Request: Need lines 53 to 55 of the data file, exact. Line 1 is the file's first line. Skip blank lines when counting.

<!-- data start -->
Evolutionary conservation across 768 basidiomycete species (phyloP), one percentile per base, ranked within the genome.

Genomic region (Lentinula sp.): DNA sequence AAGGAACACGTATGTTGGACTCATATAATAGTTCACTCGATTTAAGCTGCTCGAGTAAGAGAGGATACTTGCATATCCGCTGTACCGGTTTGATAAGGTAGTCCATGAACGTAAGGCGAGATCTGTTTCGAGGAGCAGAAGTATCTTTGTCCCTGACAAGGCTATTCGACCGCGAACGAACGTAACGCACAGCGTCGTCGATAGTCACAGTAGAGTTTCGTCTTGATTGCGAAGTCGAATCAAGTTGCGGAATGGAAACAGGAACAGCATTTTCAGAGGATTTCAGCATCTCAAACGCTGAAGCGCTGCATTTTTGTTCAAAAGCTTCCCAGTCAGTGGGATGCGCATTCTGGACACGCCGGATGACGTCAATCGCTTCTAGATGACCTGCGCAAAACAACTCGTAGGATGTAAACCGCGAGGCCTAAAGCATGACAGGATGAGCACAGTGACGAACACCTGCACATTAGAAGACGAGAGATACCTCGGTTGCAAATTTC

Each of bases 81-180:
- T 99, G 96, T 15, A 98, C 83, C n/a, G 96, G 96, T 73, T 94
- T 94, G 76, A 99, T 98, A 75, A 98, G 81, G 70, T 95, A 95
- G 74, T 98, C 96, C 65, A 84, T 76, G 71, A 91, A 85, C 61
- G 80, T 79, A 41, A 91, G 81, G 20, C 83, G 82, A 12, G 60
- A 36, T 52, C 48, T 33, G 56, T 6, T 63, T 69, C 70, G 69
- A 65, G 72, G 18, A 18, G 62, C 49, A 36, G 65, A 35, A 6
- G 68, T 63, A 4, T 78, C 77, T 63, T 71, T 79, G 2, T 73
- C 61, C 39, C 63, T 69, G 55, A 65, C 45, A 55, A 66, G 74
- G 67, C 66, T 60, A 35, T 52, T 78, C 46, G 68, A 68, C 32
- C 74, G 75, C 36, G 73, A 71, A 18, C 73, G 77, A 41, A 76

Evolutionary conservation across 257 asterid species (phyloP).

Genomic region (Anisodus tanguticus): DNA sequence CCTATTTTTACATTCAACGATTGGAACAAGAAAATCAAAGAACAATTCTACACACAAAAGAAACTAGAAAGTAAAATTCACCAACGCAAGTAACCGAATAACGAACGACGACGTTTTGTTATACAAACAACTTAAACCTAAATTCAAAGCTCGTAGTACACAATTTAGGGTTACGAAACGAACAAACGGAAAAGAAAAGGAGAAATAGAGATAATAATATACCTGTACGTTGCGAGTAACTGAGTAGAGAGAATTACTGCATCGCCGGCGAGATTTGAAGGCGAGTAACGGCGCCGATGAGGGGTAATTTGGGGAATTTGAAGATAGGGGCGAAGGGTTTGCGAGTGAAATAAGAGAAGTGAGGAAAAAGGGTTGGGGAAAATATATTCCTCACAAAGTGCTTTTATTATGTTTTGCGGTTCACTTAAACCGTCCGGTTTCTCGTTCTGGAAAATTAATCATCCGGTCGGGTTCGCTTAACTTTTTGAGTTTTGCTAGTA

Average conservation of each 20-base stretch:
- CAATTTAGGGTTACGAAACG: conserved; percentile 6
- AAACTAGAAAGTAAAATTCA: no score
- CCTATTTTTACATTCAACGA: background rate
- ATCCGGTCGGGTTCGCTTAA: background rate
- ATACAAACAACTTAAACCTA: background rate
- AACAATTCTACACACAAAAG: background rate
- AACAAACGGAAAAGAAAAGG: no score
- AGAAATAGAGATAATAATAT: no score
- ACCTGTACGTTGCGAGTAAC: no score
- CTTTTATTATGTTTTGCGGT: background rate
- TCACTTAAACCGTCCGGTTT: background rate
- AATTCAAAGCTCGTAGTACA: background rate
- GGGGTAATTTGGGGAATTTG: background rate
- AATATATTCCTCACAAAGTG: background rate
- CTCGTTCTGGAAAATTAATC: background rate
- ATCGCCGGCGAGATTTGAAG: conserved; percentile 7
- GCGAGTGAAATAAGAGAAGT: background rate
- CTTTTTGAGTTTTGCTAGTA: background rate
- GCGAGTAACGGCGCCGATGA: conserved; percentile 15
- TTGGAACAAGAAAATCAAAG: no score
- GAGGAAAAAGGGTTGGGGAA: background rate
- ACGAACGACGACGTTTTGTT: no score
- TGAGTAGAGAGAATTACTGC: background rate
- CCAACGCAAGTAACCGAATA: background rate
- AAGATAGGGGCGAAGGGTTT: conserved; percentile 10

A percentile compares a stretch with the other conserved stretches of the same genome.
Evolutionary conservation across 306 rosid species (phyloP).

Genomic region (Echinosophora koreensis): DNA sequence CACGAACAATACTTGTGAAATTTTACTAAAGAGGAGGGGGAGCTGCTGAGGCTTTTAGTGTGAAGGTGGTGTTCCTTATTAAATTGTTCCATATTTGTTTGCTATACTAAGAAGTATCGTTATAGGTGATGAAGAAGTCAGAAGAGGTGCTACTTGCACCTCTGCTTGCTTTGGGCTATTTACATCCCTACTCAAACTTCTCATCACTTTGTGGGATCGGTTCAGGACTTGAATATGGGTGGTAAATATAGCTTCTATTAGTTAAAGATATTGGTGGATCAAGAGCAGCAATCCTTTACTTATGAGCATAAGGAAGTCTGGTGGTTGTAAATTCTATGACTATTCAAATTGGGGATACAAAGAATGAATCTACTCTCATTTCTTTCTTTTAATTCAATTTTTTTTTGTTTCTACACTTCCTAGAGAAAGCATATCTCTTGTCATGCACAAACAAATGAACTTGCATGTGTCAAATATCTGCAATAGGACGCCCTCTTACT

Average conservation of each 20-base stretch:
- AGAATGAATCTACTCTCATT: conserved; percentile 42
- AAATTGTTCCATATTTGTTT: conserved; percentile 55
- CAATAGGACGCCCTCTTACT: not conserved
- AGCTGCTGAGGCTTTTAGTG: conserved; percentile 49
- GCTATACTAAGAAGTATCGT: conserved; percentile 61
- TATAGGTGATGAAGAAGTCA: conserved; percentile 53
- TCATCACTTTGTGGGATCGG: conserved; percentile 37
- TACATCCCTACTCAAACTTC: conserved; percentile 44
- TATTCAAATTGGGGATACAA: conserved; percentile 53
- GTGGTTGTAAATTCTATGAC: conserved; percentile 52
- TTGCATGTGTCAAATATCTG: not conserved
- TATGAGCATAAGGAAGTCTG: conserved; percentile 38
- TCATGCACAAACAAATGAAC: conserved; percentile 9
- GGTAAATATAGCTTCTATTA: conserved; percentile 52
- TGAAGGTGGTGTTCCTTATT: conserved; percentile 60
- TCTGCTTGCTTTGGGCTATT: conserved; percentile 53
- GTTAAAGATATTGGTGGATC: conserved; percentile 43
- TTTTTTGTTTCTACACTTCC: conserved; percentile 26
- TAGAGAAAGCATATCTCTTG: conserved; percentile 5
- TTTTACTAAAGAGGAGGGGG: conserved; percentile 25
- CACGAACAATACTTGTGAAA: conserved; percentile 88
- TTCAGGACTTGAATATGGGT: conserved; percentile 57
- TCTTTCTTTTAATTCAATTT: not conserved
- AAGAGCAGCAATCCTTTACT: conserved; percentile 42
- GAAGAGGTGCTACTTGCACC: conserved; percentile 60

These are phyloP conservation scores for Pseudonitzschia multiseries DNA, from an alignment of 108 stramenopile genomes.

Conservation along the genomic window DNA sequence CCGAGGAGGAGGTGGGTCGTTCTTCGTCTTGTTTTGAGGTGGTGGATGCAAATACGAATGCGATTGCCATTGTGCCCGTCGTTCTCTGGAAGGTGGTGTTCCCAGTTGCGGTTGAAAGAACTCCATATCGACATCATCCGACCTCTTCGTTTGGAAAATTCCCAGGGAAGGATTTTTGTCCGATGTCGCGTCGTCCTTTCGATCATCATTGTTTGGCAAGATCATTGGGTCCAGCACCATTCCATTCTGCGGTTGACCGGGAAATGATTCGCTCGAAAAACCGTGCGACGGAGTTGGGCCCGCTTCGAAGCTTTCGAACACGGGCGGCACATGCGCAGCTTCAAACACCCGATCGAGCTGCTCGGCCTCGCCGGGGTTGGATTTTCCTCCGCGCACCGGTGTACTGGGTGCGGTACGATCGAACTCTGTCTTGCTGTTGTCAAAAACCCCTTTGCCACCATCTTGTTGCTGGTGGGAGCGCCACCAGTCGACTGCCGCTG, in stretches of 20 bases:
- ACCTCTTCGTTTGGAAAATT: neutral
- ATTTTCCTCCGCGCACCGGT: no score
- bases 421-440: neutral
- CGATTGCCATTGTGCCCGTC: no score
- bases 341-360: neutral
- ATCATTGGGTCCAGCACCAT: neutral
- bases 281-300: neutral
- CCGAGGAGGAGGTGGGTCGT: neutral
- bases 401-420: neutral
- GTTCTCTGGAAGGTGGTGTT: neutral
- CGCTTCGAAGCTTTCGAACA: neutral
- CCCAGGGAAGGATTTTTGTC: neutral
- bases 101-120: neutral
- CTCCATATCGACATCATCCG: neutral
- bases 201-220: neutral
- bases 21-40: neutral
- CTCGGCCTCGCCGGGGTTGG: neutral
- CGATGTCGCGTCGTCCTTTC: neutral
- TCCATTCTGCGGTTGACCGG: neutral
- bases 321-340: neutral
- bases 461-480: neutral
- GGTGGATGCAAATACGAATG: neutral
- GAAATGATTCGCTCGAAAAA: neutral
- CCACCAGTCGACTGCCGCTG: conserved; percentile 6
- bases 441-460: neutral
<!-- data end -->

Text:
- TACATCCCTACTCAAACTTC: conserved; percentile 44
- TATTCAAATTGGGGATACAA: conserved; percentile 53
- GTGGTTGTAAATTCTATGAC: conserved; percentile 52